Turkey lowers 2014 growth targets amid regional tension

Turkey’s economic administration revises economic targets amid increased geopolitical tension in Iraq and shaky growth in the EU.

Turkey lowers 2014 growth targets amid regional tension

World Bulletin/News Desk

Turkey has downgraded its year-end growth forecast to 3.3 percent, Deputy Prime Minister Ali Babacan said on Wednesday during an announcement about a new medium-term economic program.

Babacan said that the government’s forecast for 2014 was a 0.7 percentage point lower than the previous target. The growth forecast for 2015 was cut from 5 percent to 4 percent; a 5 percent growth target for 2016 was maintained.

A stronger-than-expected economic performance from Turkey in the first quarter of the year saw many international institutes upgrade the country’s growth outlook.

However, worries of a possible weakening in exports – the economy’s main driving force – due to increased geopolitical tension in Iraq and shaky growth in the EU has loomed over Turkey’s economy and forced officials to revise their targets.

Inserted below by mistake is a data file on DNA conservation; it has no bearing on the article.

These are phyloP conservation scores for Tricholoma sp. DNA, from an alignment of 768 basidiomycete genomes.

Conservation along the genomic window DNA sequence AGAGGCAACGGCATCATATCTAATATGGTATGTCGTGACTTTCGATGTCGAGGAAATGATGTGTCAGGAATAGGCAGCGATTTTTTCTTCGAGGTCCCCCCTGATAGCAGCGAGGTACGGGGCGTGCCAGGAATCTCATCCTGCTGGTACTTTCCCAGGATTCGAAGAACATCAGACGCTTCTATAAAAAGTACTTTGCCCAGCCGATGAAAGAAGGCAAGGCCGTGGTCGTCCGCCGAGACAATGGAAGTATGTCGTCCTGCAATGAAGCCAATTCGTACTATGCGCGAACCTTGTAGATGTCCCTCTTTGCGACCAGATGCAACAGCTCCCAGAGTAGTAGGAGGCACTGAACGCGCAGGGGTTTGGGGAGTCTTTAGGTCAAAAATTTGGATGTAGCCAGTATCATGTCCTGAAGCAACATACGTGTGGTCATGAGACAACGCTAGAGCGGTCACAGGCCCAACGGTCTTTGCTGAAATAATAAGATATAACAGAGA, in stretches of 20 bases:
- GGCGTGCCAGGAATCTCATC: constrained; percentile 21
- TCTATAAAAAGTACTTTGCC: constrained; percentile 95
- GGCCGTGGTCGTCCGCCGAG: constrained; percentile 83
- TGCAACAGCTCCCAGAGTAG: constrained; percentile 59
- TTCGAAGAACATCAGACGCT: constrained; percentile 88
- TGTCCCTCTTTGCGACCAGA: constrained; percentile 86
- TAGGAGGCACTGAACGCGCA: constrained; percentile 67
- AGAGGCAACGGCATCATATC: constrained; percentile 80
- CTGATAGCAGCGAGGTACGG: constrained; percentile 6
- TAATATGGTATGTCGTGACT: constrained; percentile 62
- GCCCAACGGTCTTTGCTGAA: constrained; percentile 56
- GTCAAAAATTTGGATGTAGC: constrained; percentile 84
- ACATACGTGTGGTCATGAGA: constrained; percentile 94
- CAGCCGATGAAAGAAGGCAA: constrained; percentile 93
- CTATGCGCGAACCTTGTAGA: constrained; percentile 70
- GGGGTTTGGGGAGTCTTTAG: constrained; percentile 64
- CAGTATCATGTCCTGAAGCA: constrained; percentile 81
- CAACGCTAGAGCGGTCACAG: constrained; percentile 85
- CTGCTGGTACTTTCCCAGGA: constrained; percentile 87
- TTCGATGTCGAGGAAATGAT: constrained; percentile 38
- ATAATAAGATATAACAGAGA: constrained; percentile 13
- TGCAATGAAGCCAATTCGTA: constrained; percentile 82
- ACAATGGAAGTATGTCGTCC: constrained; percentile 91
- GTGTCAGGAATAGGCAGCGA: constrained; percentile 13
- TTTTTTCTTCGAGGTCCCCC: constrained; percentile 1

In Wednesday’s new medium-term economic program, the state envisages a 5.7 percent current account deficit to GDP ratio at the end of 2014 and aims to cut this down to 5.2 percent in 2017.

A year-end inflation forecast was upgraded to 9.4 percent from 5.3 percent in the previous medium-term economic program while a target of 5 percent for next two years was preserved, suggesting the Central Bank will continue to maintain tight monetary policy.

Markets have closely observed inflation figures for months since the Turkish Central Bank vowed to maintain high interest rates until it noticed clear signs of recovery in the inflation outlook.

However, some government officials have repeatedly complained that high interest rates were suppressing economic growth.

“We forecast inflation to fall to 6.3 percent next year and we maintain a 5 percent inflation target for 2016 and 2017,” Babacan said.

The new program forecasts US$10,537 GDP per capita at the end of 2014 and US$12,229 at the end of 2017.

 

Last Mod: 08 Ekim 2014, 14:47
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